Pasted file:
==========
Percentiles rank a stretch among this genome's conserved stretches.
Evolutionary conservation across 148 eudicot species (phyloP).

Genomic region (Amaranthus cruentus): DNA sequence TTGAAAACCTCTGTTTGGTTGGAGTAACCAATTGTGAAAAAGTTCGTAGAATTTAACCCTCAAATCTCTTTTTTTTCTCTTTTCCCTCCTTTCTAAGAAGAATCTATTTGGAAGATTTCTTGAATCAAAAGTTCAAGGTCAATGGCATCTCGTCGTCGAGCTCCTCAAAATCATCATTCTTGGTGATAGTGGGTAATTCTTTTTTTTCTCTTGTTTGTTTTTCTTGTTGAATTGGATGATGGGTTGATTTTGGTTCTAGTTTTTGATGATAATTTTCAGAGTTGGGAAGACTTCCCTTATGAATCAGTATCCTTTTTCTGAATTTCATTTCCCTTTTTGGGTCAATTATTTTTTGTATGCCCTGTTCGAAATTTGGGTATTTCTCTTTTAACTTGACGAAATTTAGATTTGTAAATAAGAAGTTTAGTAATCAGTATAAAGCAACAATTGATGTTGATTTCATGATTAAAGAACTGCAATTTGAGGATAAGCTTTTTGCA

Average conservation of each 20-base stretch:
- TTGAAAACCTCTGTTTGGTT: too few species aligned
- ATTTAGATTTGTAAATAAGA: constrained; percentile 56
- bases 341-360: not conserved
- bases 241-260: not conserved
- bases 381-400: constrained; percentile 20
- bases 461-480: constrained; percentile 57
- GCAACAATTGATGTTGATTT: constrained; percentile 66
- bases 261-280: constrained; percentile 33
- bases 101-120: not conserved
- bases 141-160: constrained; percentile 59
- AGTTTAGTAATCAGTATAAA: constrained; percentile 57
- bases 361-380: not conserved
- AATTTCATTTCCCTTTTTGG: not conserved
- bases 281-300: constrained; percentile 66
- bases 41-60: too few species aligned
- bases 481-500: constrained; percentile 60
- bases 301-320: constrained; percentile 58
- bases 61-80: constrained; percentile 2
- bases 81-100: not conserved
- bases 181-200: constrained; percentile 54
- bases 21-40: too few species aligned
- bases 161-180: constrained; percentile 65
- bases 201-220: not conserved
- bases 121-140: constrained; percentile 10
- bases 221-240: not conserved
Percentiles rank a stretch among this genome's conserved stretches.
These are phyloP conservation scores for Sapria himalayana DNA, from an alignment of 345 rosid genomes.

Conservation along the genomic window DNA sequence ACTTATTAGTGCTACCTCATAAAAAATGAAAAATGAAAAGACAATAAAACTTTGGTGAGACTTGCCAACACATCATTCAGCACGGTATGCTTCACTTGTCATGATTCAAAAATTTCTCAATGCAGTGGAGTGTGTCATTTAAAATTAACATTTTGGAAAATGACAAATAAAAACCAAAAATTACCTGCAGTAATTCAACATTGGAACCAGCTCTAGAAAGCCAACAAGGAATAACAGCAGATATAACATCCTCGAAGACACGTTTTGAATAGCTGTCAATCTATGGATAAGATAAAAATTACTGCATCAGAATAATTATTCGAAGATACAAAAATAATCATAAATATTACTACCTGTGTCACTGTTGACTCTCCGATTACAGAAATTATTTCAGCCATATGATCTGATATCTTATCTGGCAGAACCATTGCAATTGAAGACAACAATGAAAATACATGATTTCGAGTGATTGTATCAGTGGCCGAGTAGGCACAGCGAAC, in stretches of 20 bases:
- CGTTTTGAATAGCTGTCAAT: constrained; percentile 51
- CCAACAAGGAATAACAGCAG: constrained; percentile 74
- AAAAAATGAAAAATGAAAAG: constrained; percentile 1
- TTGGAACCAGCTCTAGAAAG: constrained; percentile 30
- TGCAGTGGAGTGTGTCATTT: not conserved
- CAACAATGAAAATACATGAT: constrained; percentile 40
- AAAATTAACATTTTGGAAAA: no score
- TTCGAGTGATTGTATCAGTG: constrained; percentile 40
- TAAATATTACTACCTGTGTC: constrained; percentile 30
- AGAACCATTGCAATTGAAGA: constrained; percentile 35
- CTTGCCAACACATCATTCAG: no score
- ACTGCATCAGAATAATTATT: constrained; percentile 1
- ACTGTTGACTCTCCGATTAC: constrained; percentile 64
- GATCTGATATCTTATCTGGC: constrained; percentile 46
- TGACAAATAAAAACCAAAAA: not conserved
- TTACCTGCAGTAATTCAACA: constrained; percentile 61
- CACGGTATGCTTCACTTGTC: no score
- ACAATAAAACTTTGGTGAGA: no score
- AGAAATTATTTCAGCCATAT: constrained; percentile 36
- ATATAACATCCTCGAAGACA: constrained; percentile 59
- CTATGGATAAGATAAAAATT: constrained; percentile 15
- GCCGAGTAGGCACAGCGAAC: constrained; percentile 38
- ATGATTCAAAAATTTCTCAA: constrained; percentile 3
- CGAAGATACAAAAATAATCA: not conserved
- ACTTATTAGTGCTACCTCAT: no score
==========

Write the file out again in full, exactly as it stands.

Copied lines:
Percentiles rank a stretch among this genome's conserved stretches.
Evolutionary conservation across 148 eudicot species (phyloP).

Genomic region (Amaranthus cruentus): DNA sequence TTGAAAACCTCTGTTTGGTTGGAGTAACCAATTGTGAAAAAGTTCGTAGAATTTAACCCTCAAATCTCTTTTTTTTCTCTTTTCCCTCCTTTCTAAGAAGAATCTATTTGGAAGATTTCTTGAATCAAAAGTTCAAGGTCAATGGCATCTCGTCGTCGAGCTCCTCAAAATCATCATTCTTGGTGATAGTGGGTAATTCTTTTTTTTCTCTTGTTTGTTTTTCTTGTTGAATTGGATGATGGGTTGATTTTGGTTCTAGTTTTTGATGATAATTTTCAGAGTTGGGAAGACTTCCCTTATGAATCAGTATCCTTTTTCTGAATTTCATTTCCCTTTTTGGGTCAATTATTTTTTGTATGCCCTGTTCGAAATTTGGGTATTTCTCTTTTAACTTGACGAAATTTAGATTTGTAAATAAGAAGTTTAGTAATCAGTATAAAGCAACAATTGATGTTGATTTCATGATTAAAGAACTGCAATTTGAGGATAAGCTTTTTGCA

Average conservation of each 20-base stretch:
- TTGAAAACCTCTGTTTGGTT: too few species aligned
- ATTTAGATTTGTAAATAAGA: constrained; percentile 56
- bases 341-360: not conserved
- bases 241-260: not conserved
- bases 381-400: constrained; percentile 20
- bases 461-480: constrained; percentile 57
- GCAACAATTGATGTTGATTT: constrained; percentile 66
- bases 261-280: constrained; percentile 33
- bases 101-120: not conserved
- bases 141-160: constrained; percentile 59
- AGTTTAGTAATCAGTATAAA: constrained; percentile 57
- bases 361-380: not conserved
- AATTTCATTTCCCTTTTTGG: not conserved
- bases 281-300: constrained; percentile 66
- bases 41-60: too few species aligned
- bases 481-500: constrained; percentile 60
- bases 301-320: constrained; percentile 58
- bases 61-80: constrained; percentile 2
- bases 81-100: not conserved
- bases 181-200: constrained; percentile 54
- bases 21-40: too few species aligned
- bases 161-180: constrained; percentile 65
- bases 201-220: not conserved
- bases 121-140: constrained; percentile 10
- bases 221-240: not conserved
Percentiles rank a stretch among this genome's conserved stretches.
These are phyloP conservation scores for Sapria himalayana DNA, from an alignment of 345 rosid genomes.

Conservation along the genomic window DNA sequence ACTTATTAGTGCTACCTCATAAAAAATGAAAAATGAAAAGACAATAAAACTTTGGTGAGACTTGCCAACACATCATTCAGCACGGTATGCTTCACTTGTCATGATTCAAAAATTTCTCAATGCAGTGGAGTGTGTCATTTAAAATTAACATTTTGGAAAATGACAAATAAAAACCAAAAATTACCTGCAGTAATTCAACATTGGAACCAGCTCTAGAAAGCCAACAAGGAATAACAGCAGATATAACATCCTCGAAGACACGTTTTGAATAGCTGTCAATCTATGGATAAGATAAAAATTACTGCATCAGAATAATTATTCGAAGATACAAAAATAATCATAAATATTACTACCTGTGTCACTGTTGACTCTCCGATTACAGAAATTATTTCAGCCATATGATCTGATATCTTATCTGGCAGAACCATTGCAATTGAAGACAACAATGAAAATACATGATTTCGAGTGATTGTATCAGTGGCCGAGTAGGCACAGCGAAC, in stretches of 20 bases:
- CGTTTTGAATAGCTGTCAAT: constrained; percentile 51
- CCAACAAGGAATAACAGCAG: constrained; percentile 74
- AAAAAATGAAAAATGAAAAG: constrained; percentile 1
- TTGGAACCAGCTCTAGAAAG: constrained; percentile 30
- TGCAGTGGAGTGTGTCATTT: not conserved
- CAACAATGAAAATACATGAT: constrained; percentile 40
- AAAATTAACATTTTGGAAAA: no score
- TTCGAGTGATTGTATCAGTG: constrained; percentile 40
- TAAATATTACTACCTGTGTC: constrained; percentile 30
- AGAACCATTGCAATTGAAGA: constrained; percentile 35
- CTTGCCAACACATCATTCAG: no score
- ACTGCATCAGAATAATTATT: constrained; percentile 1
- ACTGTTGACTCTCCGATTAC: constrained; percentile 64
- GATCTGATATCTTATCTGGC: constrained; percentile 46
- TGACAAATAAAAACCAAAAA: not conserved
- TTACCTGCAGTAATTCAACA: constrained; percentile 61
- CACGGTATGCTTCACTTGTC: no score
- ACAATAAAACTTTGGTGAGA: no score
- AGAAATTATTTCAGCCATAT: constrained; percentile 36
- ATATAACATCCTCGAAGACA: constrained; percentile 59
- CTATGGATAAGATAAAAATT: constrained; percentile 15
- GCCGAGTAGGCACAGCGAAC: constrained; percentile 38
- ATGATTCAAAAATTTCTCAA: constrained; percentile 3
- CGAAGATACAAAAATAATCA: not conserved
- ACTTATTAGTGCTACCTCAT: no score